Attorney General William Barr is not sending the "principal conclusions" of special counsel Robert Mueller's report to lawmakers Saturday, multiple congressional sources and a DOJ official tell CNN.
In a letter to lawmakers Friday, Barr wrote that he may be in a position to share the principal conclusions "this weekend."
Barr wrote in his letter that throughout the investigation, Justice Department leaders never told the special counsel a proposed action should not be pursued.
The completion of the special counsel's investigation marks the end of one of the most dramatic chapters in Donald Trump's presidency, one that led to numerous criminal charges against and guilty pleas by some of his closest associates. The conclusion of the investigation, however, opens a new chapter into the fallout from the report -- a potentially fraught political battle over the extent to which its contents are made public and further investigations from congressional Democrats.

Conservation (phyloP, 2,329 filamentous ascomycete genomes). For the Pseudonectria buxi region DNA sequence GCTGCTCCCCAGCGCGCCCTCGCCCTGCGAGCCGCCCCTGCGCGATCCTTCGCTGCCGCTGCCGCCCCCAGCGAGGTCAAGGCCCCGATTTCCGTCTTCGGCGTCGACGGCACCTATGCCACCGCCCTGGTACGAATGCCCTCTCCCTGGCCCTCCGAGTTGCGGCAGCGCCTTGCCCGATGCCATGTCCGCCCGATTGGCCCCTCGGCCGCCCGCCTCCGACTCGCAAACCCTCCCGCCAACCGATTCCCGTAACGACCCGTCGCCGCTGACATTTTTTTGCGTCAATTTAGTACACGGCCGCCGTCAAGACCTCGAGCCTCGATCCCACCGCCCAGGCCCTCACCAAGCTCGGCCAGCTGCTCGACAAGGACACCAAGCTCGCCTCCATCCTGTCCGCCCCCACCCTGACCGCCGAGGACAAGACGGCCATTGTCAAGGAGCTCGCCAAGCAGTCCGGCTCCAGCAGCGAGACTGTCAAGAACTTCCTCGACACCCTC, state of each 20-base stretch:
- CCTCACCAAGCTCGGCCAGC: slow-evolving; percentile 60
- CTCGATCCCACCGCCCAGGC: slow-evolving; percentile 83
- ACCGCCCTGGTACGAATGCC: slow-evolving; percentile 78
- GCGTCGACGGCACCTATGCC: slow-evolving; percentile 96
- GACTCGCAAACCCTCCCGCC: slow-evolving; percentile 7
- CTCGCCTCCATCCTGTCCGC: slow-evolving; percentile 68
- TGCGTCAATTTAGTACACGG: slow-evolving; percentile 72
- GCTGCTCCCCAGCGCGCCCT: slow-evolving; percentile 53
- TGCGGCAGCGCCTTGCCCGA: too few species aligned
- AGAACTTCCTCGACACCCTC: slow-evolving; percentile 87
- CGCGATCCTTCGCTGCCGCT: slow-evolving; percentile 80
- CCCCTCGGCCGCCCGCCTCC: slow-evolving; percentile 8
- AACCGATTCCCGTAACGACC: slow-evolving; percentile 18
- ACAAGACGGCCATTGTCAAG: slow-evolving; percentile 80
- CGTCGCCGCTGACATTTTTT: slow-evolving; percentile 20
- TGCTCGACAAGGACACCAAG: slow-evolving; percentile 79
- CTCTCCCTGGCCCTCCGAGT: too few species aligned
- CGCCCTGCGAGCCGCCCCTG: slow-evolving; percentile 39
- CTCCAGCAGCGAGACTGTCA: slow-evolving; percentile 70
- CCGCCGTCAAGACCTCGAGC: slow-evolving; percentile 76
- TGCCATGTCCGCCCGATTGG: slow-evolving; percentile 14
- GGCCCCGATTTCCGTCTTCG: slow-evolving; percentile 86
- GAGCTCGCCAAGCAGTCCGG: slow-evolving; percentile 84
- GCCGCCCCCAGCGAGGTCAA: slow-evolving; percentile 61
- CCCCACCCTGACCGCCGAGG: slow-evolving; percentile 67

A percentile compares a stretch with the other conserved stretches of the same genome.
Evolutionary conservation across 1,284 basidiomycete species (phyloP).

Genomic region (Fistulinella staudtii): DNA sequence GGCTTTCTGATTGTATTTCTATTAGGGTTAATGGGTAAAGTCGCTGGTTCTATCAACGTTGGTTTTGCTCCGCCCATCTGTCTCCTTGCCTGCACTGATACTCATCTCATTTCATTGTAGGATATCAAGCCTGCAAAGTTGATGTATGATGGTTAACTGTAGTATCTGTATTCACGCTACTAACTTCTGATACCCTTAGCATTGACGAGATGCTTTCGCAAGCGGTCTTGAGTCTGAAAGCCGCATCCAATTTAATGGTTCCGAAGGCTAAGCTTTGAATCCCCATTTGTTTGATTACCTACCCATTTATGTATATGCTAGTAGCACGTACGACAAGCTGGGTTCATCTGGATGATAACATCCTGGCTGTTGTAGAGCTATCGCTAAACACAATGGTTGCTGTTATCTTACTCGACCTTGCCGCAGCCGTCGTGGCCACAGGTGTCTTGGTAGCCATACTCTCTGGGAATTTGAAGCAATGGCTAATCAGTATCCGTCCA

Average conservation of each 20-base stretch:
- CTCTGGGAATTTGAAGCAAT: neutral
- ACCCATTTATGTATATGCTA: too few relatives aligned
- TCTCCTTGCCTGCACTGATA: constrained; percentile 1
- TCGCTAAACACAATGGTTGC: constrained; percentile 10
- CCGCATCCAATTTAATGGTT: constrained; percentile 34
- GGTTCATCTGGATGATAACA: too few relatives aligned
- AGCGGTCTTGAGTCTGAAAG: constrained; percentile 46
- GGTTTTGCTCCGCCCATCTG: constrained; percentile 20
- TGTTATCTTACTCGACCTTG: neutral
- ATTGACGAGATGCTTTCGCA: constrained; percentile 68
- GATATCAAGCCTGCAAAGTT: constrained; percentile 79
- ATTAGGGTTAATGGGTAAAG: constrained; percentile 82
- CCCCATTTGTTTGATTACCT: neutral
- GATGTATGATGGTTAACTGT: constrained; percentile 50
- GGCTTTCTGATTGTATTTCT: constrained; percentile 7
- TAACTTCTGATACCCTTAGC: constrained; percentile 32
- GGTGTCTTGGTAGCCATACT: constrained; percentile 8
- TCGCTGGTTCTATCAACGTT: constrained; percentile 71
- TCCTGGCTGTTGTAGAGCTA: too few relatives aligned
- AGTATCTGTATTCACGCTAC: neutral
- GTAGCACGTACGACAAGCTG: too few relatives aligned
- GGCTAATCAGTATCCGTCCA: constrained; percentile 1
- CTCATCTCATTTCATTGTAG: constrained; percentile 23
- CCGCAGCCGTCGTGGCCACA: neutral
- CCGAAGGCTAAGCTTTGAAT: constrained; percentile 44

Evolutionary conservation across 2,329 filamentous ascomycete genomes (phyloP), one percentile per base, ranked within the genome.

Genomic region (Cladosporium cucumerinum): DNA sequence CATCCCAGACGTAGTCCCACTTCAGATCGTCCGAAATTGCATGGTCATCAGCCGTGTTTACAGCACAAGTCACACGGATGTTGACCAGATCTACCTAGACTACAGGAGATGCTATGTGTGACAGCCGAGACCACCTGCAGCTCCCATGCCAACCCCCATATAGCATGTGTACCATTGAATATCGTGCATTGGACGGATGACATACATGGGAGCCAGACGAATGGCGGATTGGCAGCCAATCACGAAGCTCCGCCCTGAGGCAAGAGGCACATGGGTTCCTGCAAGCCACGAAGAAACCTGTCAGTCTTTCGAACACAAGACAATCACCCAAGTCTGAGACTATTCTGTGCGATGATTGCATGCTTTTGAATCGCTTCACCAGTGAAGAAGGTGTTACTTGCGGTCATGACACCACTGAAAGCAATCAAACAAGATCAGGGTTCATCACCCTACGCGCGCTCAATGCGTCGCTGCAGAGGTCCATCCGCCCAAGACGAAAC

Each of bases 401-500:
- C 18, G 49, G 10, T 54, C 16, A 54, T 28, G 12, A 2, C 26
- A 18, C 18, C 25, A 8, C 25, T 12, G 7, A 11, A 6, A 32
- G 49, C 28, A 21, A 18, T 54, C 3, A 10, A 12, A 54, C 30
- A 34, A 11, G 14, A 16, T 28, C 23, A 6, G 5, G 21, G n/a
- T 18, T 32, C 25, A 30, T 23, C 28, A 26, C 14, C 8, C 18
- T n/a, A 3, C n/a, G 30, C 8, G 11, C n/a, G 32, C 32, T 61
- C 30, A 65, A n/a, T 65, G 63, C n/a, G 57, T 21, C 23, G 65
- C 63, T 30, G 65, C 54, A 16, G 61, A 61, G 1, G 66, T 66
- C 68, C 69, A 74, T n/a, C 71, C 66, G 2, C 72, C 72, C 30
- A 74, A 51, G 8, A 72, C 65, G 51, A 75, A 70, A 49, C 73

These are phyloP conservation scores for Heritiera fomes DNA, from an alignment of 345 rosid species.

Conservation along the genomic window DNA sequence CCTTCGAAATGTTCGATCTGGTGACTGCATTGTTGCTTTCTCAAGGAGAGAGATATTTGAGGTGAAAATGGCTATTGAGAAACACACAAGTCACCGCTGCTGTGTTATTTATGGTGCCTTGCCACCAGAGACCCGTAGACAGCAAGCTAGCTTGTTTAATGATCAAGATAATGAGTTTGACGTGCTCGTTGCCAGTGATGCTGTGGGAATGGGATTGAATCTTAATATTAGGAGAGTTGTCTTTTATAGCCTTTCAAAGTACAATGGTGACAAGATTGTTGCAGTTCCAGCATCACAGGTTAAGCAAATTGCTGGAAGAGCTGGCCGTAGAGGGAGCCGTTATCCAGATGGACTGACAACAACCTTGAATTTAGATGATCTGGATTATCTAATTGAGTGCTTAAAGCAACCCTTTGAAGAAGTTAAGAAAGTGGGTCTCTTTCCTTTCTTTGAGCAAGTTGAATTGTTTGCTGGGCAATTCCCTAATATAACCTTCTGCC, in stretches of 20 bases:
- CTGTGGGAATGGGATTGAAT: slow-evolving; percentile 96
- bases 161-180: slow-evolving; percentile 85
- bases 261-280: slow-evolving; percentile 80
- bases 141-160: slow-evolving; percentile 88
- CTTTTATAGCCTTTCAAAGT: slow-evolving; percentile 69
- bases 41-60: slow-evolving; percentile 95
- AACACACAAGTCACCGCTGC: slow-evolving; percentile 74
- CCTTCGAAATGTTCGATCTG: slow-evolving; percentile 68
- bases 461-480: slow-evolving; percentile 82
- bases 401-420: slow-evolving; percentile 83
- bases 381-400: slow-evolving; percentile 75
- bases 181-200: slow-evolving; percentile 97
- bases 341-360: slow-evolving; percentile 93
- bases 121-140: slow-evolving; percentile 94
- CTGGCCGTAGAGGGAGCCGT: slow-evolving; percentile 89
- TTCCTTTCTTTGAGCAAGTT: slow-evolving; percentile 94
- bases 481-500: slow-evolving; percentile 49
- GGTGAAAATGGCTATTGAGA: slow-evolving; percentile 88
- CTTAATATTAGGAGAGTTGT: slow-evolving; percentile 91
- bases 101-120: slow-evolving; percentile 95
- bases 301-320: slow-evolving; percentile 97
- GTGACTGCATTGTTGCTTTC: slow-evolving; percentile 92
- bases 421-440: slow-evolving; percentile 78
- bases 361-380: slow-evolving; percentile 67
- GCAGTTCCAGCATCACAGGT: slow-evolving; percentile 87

It's too soon to say what Mueller's report will ultimately mean for the President, but surviving the investigation without being subpoenaed for a sit down interview with the special counsel's team is a significant triumph for Trump and his legal team.
It's not clear what Mueller uncovered about Trump's involvement or advance knowledge, if any, of WikiLeaks' release of damaging information about Hillary Clinton's presidential campaign. The special counsel's findings on the question of obstruction of justice are also unknown, but Trump's allies will likely argue anything short of a criminal indictment proves the President did nothing wrong.